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        Society for Policy Studies

Sri Lanka
Sri Lanka has just experienced the worst communal violence in decades but you wouldn’t always know it from the behaviour of its politicians. Six members of the main Opposition party went on a fact-finding mission to look into the well-being of the animals in Dehiwala Zoo, in particular the deaths of lions and hippopotamuses. 

Provincial Council elections are loose balloons launched to gauge political weather patterns. The most formidable factor emerging is, unless there is a common candidate from the opposition it is a one-horse race but a formidable candidate can mount a serious challenge in view of an avalanche of votes from the North and to an extent from the East coming to offset the southern majorities at a presidential election.

During the week of March 24, the U.N. Human Rights Council countries will be asked to show where they stand on a resolution on Sri Lanka. That resolution seeks to support the U.N. High Commissioner for Human Rights’ call to establish an international mechanism to investigate alleged violations and abuses of international human rights and humanitarian law by both sides during Sri Lanka’s war. The resolution is also expected to ask the government of Sri Lanka to address human rights concerns, make progress towards a political settlement and support reconciliation for all Sri Lankan people.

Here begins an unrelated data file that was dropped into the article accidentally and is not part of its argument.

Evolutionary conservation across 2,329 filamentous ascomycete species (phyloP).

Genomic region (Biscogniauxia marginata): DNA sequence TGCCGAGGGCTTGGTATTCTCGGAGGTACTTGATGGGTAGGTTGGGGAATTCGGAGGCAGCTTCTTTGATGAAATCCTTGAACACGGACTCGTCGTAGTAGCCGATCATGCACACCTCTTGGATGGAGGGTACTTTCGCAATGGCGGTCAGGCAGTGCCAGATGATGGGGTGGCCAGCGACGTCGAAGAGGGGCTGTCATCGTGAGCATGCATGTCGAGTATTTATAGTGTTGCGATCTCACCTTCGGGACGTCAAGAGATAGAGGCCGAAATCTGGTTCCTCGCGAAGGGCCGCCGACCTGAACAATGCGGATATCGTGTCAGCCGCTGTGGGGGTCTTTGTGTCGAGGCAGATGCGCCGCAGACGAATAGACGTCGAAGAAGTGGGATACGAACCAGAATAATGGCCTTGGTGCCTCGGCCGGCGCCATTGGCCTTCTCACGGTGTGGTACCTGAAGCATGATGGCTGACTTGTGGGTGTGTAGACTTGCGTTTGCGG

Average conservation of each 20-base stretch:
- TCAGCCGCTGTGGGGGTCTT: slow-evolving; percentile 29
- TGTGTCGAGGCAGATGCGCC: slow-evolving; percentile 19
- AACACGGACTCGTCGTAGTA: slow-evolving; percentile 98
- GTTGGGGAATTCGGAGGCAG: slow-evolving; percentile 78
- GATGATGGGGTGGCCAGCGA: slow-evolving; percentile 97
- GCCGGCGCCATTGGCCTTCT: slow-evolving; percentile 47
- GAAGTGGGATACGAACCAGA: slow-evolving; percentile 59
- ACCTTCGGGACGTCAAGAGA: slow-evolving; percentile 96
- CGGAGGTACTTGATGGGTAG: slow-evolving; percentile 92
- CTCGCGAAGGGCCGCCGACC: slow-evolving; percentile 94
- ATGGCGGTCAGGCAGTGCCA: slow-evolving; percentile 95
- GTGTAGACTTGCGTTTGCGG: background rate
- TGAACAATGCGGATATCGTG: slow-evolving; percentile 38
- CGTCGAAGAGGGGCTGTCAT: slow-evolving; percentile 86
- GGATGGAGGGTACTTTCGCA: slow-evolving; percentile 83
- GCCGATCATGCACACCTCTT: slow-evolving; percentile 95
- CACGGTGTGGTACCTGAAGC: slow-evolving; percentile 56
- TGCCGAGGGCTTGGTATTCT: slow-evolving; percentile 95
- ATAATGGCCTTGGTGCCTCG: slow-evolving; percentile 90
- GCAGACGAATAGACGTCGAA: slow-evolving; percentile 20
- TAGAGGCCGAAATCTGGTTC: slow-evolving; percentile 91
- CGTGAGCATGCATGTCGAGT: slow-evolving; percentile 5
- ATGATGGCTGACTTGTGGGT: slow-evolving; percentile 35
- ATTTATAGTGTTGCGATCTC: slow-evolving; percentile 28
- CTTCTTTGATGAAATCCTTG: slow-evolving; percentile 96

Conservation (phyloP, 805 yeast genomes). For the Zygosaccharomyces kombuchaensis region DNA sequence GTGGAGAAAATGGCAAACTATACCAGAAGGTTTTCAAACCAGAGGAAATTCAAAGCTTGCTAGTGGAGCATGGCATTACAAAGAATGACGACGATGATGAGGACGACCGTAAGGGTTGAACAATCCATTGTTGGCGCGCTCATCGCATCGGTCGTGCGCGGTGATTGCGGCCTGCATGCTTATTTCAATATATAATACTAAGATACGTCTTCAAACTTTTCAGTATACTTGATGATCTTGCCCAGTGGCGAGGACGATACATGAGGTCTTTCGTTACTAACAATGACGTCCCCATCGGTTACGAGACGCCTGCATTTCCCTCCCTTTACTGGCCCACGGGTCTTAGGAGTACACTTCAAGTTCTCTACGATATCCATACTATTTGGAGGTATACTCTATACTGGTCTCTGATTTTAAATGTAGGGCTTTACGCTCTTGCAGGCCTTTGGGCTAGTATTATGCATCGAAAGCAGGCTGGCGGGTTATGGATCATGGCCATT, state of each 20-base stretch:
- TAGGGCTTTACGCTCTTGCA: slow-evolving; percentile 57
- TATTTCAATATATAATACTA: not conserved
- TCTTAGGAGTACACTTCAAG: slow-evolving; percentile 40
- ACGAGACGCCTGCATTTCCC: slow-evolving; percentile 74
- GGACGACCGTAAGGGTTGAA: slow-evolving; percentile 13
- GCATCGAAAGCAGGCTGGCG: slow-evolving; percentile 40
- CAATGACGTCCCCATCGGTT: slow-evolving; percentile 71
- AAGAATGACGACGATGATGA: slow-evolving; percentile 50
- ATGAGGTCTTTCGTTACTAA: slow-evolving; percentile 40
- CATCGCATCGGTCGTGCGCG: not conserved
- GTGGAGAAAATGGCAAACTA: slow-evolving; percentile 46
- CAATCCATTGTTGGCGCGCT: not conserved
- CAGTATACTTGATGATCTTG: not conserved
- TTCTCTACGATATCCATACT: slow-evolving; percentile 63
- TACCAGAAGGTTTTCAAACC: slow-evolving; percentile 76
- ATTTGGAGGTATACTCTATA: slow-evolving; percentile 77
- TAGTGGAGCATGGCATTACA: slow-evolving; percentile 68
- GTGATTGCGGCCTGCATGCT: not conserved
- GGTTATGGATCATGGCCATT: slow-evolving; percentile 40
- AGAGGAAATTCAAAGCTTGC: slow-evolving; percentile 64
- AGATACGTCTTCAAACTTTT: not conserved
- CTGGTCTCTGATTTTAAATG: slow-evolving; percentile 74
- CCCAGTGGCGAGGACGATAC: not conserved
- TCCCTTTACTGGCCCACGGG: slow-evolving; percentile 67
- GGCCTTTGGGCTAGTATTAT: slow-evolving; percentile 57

The TNA despite winning 30 of the 38 seats of the Northern Provincial council seats at elections held on September 21st 2013  has been unable   to ensure the smooth functioning of the new provincial administration so far. The TNA which earlier blamed Chandrasiri –described as a “military governor by it- for this situation is now re-directing its wrath against the NPC Chief Secretary Ms. Wijiyaludchumi Ramesh in this respect.


Why is there an obdurate reticent to give equitable power sharing to the Tamils in the Cabinet? Does the South postulate that affording ministerial posts to Tamils in the Cabinet would bring harmony among the communities or culminate the parting of the ways?


What looks like a sideshow, namely the growing confrontation between Chief Minister Wigneswaran and Governor Chandrasiri, is much more than that. It is the thin end of the wedge of a clash of two projects: that of the strategy of escalating globalisation by Tamil nationalism and narrowing of space by the defence establishment which seems to drive much of state policy at a subterranean level.

The recently-ended Commonwealth Heads of Government Meeting (CHOGM) in Sri Lanka, unfortunately, shifted focus away again from CHOGM’s agenda, to the secondary issue of the host country’s internal affairs.  

Some believe the chairmanship of the Commonwealth Heads of Government Meeting (CHOGM), officially referred to as 'Chairperson-in-Office,' which will be bestowed on Mahinda Rajapaksa, could be more of a crown of thorns than a crown of power and glory.


The Commonwealth Summit is the biggest gamble of the President and his government, locally and internationally.  By pleading with the Royal Palace and the Commonwealth Secretariat, the government has managed to make sure that the Colombo Summit goes ahead as planned. 


Government forces under Sri Lankan President Mahinda Rajapaksa annihilated well over 40,000 Tamils by May 19, 2009 in the last eight months of war (if one goes by Bishop of Mannar Rt Rev. Rayappu Joesph another 100,000 and we will never know) which began with a ferocity fuelled by the generous gifts of war machinery from several Commonwealth countries.


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